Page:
RG: Well, I only got as far as getting a developmental deal for one project so I can’t speak volumes about the TV business but it taught me a ton. I got represented by ICM as a producer when I was in A&R at Elektra and had been very much used to being on the buy side of most business transactions. Going into Networks and pitching people about my ideas was not only remarkably humbling but caused me to re-evaluate the way I treated people in general. It taught me about sales and it made me realize that hearing pitches every day made me much better at pitching myself. It was helpful in realizing that while I have always looked at music as the slightly slow kid brother of the film and TV businesses there are ways you can apply the musician and music business skill sets to other businesses if you are willing to admit what you don’t know and partner with people who know more than you do.

RSLL: Is it more difficult for musicians to get synch licenses since the majors are doing it too?

RG: It’s difficult in general I guess. Put yourself in the shoes of a music supervisor – the phone rings and it’s an artist who just released their 2nd album and they play music of a certain style and the second line rings and it’s Sony who has some of the marquis acts in all of Western Music. Who do you call back knowing that at some point you WILL need the relationship with a label or a publisher that has that kind of market share? What I mean by that is I think to get songs licensed is a full time job and a really hard one if you have a small catalog. If you are part of a bigger catalog not only will the representative be taken more seriously but such representatives will already be in conversations with supervisors about other opportunities for a piece of music that you would never fit the bill for when a call comes in about something that will work for you. So yea- if we are talking about licensing original music as opposed to work for hire? Sure it’s more difficult but there are the options of being a part of licensing libraries like Pump Audio or Crucial Music etc etc…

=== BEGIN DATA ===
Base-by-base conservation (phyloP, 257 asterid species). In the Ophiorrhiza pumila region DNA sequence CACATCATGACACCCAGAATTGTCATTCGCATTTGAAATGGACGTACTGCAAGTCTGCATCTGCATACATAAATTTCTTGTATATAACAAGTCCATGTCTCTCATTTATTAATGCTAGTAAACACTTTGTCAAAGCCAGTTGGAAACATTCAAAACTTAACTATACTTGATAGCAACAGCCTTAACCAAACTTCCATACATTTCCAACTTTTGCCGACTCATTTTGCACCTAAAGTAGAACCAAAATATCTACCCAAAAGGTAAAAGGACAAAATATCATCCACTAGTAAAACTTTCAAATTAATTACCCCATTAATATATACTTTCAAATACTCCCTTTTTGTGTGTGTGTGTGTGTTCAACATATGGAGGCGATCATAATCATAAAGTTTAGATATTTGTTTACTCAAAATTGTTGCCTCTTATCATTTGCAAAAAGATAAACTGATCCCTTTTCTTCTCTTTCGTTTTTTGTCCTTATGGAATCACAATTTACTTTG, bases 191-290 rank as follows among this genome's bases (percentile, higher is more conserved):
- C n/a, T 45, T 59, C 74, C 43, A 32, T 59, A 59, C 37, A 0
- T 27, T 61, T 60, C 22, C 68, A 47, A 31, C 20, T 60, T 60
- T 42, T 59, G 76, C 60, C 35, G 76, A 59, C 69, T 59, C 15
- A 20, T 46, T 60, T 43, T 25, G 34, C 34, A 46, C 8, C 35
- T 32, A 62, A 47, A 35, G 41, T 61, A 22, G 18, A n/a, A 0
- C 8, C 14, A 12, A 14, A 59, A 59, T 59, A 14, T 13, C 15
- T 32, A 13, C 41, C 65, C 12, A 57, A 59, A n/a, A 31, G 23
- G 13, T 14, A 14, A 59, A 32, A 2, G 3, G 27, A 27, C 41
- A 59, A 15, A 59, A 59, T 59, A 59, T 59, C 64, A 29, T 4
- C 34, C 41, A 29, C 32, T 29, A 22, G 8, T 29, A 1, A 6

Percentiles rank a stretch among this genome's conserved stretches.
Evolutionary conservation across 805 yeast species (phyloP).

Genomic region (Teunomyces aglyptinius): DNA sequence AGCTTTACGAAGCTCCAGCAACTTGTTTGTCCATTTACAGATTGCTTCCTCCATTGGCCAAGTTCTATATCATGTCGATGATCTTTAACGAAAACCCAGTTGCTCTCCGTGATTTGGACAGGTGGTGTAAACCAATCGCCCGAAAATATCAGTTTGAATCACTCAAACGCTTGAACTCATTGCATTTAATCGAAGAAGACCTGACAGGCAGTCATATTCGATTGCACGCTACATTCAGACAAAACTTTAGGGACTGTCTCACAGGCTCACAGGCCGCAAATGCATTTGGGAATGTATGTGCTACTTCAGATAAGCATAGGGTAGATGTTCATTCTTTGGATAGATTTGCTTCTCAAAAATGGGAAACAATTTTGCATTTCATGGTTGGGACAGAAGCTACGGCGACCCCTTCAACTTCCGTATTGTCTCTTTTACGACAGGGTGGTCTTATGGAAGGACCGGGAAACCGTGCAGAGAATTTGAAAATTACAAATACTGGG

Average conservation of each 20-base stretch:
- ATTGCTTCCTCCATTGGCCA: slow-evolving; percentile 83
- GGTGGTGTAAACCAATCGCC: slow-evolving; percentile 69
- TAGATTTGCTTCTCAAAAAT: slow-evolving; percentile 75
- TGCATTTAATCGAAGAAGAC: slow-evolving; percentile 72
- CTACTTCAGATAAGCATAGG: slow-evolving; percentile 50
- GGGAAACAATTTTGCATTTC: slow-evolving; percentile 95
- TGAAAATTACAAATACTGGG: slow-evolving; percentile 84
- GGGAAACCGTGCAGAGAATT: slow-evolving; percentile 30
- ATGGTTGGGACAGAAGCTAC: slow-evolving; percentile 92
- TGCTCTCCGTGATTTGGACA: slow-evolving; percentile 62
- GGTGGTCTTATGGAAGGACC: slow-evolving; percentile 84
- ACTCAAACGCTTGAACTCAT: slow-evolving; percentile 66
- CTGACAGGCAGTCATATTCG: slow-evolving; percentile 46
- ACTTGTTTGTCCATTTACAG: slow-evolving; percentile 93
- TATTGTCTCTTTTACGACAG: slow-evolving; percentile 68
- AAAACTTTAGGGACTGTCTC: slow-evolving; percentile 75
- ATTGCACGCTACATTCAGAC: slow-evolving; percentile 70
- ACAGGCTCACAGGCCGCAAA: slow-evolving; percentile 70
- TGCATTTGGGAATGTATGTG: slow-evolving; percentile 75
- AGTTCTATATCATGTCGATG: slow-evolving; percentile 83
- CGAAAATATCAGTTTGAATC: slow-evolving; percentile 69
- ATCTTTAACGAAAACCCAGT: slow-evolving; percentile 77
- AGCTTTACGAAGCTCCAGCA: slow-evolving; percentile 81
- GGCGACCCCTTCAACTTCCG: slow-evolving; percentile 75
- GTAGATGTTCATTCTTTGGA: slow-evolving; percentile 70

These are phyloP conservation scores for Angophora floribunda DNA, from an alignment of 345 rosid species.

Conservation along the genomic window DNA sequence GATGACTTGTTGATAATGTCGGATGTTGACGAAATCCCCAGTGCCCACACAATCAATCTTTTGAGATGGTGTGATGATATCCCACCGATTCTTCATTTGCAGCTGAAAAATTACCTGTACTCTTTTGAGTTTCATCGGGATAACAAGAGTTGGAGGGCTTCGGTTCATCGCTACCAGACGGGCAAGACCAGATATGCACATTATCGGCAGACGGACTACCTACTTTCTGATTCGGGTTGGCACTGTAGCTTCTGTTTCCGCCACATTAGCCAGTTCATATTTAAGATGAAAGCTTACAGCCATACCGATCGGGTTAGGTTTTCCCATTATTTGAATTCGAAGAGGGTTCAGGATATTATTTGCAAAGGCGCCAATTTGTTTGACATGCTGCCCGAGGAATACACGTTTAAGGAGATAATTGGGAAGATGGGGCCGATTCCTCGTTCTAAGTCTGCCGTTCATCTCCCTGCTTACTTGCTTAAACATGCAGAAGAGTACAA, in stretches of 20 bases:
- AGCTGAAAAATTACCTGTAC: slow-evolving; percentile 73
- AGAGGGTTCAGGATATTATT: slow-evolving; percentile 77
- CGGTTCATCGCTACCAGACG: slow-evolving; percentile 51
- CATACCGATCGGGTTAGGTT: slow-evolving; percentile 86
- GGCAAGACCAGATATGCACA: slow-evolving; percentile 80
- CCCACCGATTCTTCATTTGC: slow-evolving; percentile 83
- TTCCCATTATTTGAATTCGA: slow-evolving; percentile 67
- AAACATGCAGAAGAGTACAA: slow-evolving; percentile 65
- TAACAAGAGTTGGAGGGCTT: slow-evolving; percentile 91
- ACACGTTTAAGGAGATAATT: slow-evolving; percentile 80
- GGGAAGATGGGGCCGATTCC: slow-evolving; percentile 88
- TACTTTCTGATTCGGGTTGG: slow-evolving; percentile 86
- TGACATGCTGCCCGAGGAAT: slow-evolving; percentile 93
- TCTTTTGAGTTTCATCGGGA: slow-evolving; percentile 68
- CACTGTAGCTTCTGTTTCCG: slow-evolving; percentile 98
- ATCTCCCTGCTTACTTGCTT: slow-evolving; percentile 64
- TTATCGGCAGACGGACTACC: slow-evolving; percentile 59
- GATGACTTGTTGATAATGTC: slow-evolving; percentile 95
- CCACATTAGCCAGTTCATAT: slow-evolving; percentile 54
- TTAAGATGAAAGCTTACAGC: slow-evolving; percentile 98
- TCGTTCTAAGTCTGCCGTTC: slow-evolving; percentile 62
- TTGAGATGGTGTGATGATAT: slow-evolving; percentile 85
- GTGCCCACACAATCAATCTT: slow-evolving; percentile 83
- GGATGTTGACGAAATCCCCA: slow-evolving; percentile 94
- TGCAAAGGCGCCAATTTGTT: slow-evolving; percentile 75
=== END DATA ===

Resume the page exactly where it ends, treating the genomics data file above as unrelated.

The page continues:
RSLL: What has been some of your most rewarding moments as a coach so far?

RG: There are a few – I don’t discuss specifics about my clients publically without their permission but there have been several little victories for people who I have helped and most recently I started working with Tim Latham as a client and has always worked on some of my favorite records – everything from Tribe called quest to Lou Reed… That’s been very rewarding.

RSLL: Do you miss performing?

RG: Being on stage and feeling the adrenaline and the excitement? Sure! All the time. I still play from time to time but I really don’t miss the work and the struggle that went into making those moments happen.